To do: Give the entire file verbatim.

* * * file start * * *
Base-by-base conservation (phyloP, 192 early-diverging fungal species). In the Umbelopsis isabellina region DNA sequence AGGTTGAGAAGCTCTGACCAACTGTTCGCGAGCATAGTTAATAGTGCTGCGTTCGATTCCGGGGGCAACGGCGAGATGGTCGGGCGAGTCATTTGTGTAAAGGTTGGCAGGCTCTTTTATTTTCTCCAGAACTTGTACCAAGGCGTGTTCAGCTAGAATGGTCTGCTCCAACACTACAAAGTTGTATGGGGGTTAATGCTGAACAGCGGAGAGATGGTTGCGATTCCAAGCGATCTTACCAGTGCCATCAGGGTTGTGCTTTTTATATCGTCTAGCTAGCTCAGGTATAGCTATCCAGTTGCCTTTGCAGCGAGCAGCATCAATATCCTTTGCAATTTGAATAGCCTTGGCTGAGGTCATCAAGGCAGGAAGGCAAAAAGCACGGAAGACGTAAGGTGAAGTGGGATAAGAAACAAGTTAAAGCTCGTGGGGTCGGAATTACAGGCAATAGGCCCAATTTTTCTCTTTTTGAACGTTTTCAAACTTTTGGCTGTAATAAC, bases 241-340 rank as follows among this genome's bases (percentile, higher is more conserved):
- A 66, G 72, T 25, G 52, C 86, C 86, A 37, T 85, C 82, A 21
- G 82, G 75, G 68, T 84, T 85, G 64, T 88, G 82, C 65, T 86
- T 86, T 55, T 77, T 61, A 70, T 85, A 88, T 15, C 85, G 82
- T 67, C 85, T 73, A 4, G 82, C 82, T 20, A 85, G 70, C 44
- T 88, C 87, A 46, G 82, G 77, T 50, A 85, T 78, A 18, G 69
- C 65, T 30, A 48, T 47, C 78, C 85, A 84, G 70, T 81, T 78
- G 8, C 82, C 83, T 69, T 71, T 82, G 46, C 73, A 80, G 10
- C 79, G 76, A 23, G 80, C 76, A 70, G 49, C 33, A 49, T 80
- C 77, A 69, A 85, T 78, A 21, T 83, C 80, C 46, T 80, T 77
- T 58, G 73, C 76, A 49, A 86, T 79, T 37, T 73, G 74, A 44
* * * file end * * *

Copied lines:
Base-by-base conservation (phyloP, 192 early-diverging fungal species). In the Umbelopsis isabellina region DNA sequence AGGTTGAGAAGCTCTGACCAACTGTTCGCGAGCATAGTTAATAGTGCTGCGTTCGATTCCGGGGGCAACGGCGAGATGGTCGGGCGAGTCATTTGTGTAAAGGTTGGCAGGCTCTTTTATTTTCTCCAGAACTTGTACCAAGGCGTGTTCAGCTAGAATGGTCTGCTCCAACACTACAAAGTTGTATGGGGGTTAATGCTGAACAGCGGAGAGATGGTTGCGATTCCAAGCGATCTTACCAGTGCCATCAGGGTTGTGCTTTTTATATCGTCTAGCTAGCTCAGGTATAGCTATCCAGTTGCCTTTGCAGCGAGCAGCATCAATATCCTTTGCAATTTGAATAGCCTTGGCTGAGGTCATCAAGGCAGGAAGGCAAAAAGCACGGAAGACGTAAGGTGAAGTGGGATAAGAAACAAGTTAAAGCTCGTGGGGTCGGAATTACAGGCAATAGGCCCAATTTTTCTCTTTTTGAACGTTTTCAAACTTTTGGCTGTAATAAC, bases 241-340 rank as follows among this genome's bases (percentile, higher is more conserved):
- A 66, G 72, T 25, G 52, C 86, C 86, A 37, T 85, C 82, A 21
- G 82, G 75, G 68, T 84, T 85, G 64, T 88, G 82, C 65, T 86
- T 86, T 55, T 77, T 61, A 70, T 85, A 88, T 15, C 85, G 82
- T 67, C 85, T 73, A 4, G 82, C 82, T 20, A 85, G 70, C 44
- T 88, C 87, A 46, G 82, G 77, T 50, A 85, T 78, A 18, G 69
- C 65, T 30, A 48, T 47, C 78, C 85, A 84, G 70, T 81, T 78
- G 8, C 82, C 83, T 69, T 71, T 82, G 46, C 73, A 80, G 10
- C 79, G 76, A 23, G 80, C 76, A 70, G 49, C 33, A 49, T 80
- C 77, A 69, A 85, T 78, A 21, T 83, C 80, C 46, T 80, T 77
- T 58, G 73, C 76, A 49, A 86, T 79, T 37, T 73, G 74, A 44